By the time the book was printed and distributed to family members, and for weeks afterward, I was physically and emotionally drained, to the point that I couldn’t bring myself to write so much as a personal letter, much less work on a story or a poem. Nor could I face re-reading any of the books and articles on writer’s block that had helped me so many times before, simply because it wasn’t like any writer’s block I had experienced before. Though it had the earmarks of a stall, it more resembled the “let down” feeling I get after a great vacation. I’m home; everything is unpacked and put away; and my mind is still reeling with anxiety as I anticipate sharing the details and photos of my trip with family and friends. At the same time, as I begin to unwind, I find myself rebelling at the thought of starting any new project.

I knew there was work to be done and ideas to be developed, but the words and lines waiting to be written were as elusive as underground water waiting to be coaxed to the surface by an old hand pump—a pump that is just as apt to produce dry squeaks as it is to actually draw water. Still, I know that, when a pump produces squeaks instead of water, it isn’t because there is no water in the well but because the leathers inside the pump have dried out from non-use. The squeaks are merely a signal that the pump needs to be primed with a little bit of water before it can raise a single drop more, and that whoever wants to drink from the well had better have two things in reserve: a little water for the priming plus the determination, or will, to keep raising and lowering the pump handle until water begins to flow.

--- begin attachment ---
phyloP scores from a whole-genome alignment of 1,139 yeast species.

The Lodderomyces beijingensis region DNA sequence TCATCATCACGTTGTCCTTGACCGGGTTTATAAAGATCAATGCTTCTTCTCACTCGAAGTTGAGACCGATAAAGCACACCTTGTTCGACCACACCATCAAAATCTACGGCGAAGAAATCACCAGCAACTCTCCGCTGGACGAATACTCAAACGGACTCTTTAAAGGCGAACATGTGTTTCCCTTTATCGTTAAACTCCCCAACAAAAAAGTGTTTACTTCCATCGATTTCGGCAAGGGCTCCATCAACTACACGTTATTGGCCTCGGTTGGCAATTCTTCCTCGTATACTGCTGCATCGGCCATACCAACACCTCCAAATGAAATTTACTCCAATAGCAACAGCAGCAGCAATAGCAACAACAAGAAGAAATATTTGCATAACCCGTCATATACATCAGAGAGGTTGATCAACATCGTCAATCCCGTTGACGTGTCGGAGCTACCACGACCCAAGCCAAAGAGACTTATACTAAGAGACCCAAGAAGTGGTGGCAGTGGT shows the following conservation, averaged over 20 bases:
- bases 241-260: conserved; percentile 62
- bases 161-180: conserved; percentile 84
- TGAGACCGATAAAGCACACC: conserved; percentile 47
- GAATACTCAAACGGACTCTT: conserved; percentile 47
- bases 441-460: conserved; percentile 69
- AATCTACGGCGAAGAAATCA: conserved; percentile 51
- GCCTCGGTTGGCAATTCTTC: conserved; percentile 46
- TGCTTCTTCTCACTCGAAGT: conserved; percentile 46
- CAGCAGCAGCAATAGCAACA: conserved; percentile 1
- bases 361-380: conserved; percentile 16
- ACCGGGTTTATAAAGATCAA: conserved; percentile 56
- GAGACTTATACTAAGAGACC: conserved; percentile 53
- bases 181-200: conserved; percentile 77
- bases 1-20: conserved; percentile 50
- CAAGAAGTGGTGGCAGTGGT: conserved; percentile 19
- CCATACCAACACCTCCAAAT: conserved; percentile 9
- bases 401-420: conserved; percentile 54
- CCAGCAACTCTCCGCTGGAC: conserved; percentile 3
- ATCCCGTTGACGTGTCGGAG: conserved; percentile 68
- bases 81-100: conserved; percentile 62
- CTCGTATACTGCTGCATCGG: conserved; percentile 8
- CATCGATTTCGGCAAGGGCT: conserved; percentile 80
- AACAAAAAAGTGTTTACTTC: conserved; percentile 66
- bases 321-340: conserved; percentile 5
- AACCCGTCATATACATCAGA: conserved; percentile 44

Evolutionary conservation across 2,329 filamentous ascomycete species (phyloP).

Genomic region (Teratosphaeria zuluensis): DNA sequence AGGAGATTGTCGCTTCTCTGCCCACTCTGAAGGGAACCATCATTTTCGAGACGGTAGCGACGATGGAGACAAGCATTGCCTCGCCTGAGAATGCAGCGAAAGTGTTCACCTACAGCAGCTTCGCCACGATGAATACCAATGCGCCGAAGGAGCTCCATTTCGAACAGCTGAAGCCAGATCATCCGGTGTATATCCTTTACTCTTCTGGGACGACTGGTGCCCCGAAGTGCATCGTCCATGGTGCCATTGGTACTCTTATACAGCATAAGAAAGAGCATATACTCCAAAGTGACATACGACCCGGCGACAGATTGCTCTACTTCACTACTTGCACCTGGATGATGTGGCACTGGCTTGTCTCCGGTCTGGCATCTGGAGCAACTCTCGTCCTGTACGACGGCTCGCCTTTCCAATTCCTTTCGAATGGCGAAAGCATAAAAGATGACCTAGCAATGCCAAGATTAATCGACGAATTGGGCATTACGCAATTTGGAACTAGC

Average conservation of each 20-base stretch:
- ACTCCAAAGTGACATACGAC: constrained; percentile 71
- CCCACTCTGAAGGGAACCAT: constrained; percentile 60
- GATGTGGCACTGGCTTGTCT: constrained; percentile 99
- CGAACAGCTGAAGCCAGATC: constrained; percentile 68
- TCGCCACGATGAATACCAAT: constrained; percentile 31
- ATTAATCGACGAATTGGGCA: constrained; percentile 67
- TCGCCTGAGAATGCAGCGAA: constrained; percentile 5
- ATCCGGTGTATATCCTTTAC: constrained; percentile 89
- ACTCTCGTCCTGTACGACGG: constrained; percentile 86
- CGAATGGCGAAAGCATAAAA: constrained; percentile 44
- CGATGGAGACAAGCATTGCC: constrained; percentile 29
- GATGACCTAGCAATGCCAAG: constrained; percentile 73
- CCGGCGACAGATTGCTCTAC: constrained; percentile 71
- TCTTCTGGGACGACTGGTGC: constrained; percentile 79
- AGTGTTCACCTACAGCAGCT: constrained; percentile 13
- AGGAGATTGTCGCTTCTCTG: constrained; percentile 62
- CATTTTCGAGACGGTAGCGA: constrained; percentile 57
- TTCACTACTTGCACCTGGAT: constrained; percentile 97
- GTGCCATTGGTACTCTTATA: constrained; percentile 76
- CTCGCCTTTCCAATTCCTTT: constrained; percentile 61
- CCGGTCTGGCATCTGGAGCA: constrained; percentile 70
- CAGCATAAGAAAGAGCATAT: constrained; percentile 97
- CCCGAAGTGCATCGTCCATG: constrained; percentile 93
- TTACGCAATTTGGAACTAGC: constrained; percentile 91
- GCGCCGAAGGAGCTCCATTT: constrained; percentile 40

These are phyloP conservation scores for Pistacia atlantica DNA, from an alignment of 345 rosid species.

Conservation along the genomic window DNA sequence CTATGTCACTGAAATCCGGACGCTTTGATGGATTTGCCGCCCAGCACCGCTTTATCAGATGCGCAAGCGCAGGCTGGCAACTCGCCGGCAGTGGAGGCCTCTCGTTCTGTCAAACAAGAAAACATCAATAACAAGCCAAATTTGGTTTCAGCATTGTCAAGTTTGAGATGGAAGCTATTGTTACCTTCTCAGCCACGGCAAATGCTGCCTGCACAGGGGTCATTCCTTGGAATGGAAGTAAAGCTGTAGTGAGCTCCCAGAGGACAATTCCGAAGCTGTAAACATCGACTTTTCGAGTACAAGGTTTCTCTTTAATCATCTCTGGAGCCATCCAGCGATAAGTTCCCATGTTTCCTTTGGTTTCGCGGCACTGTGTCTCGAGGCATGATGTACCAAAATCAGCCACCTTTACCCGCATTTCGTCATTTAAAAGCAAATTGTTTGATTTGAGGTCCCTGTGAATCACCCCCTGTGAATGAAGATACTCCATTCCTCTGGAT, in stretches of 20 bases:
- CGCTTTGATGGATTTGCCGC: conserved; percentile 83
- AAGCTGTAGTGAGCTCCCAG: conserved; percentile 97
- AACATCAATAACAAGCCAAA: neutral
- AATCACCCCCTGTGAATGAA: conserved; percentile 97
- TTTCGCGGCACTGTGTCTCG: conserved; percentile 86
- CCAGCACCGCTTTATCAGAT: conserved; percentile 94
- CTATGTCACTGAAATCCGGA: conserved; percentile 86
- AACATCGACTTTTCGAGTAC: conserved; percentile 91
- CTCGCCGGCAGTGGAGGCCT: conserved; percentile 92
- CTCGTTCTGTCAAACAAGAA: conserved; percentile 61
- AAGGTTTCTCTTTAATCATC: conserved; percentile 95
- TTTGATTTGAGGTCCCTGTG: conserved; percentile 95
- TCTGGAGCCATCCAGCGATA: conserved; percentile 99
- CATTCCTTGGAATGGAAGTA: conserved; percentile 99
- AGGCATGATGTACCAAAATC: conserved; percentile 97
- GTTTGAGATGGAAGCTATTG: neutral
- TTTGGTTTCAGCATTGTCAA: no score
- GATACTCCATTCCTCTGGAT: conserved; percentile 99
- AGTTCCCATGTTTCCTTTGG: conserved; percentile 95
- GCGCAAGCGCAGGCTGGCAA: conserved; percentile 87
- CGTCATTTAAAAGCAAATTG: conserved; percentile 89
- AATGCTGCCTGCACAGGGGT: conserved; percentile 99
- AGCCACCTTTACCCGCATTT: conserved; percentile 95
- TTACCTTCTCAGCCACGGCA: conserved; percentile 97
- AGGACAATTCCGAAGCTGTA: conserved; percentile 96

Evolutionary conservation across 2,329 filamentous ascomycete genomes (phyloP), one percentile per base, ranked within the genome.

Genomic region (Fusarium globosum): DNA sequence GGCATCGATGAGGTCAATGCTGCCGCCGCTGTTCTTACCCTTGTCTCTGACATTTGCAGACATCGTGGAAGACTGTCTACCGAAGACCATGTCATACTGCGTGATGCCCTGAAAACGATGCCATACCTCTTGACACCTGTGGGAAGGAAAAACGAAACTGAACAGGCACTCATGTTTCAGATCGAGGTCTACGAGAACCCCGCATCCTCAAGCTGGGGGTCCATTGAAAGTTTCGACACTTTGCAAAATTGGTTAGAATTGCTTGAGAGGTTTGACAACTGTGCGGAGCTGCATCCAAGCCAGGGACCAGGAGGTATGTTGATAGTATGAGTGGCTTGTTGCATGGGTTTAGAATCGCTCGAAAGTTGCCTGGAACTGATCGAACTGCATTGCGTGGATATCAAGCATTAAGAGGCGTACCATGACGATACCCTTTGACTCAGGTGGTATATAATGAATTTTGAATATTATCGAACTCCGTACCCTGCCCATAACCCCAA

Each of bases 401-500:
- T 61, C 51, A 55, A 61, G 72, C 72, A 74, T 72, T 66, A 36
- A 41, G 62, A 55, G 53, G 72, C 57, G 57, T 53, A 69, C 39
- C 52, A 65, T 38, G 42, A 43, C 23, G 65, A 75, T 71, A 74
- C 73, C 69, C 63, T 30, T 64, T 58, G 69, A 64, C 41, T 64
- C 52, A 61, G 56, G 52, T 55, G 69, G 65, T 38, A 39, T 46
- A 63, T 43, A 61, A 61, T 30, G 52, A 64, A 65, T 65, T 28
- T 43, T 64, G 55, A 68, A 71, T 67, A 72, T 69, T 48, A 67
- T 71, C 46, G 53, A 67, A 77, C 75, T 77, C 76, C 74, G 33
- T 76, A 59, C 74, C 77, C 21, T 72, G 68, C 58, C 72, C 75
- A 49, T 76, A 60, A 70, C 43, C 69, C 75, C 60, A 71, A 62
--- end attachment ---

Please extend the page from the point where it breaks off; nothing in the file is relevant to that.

My husband was the youngest of six children when, at the age of four, he became responsible for keeping a bucket of water in the family house at all times. That meant priming the pump, on his part, and a household of consideration on the family’s part, because every family member knew that there always had to be a little water left in the bucket for priming the pump. So too, serious writers know the importance of the “reserves” they need when it comes to drawing on the “well of ideas” from which stories and books and poems eventually flow—ideas that help avoid, or disrupt, dry spells known as writer’s block. That well can hold anything from a few words, lines, or titles tossed into an ideas file, to a binder or folder that holds beginnings, middles, and endings of works ready to be finished. Yet, no matter how shallow or deep the well, it can’t be drawn on without at least a small amount of inspiration, and definitely not without the will to summon up, or draw on, that inspiration.

I knew that my well was full of ideas just waiting to be raised, however deep they lay, yet I had no inspiration, no enthusiasm, no desire for priming the pump, and my will to raise and lower the handle, to get the ideas to a spot where I could actually use them, had totally gone awry. It was as if all of those reserves were buried at the bottom of the well, under the ideas that couldn’t be raised without them, and there was simply no way to get to them—not immediately, anyway. My only solution was to let go of the handle, walk away from the pump, and leave my “well of ideas” right where they were while I searched for a way to seek out and stir up my “will of inspiration” instead.

Fatigue of any kind, at any level, calls for rest, or at least for taking a break—a vacation, of sorts—from whatever is causing it, and until there is relief from it. Of course, the best way to handle it is to ward it off before it ever gets a foothold. But I had already let it get the best of me, and now I had to find a way to get through it and past it.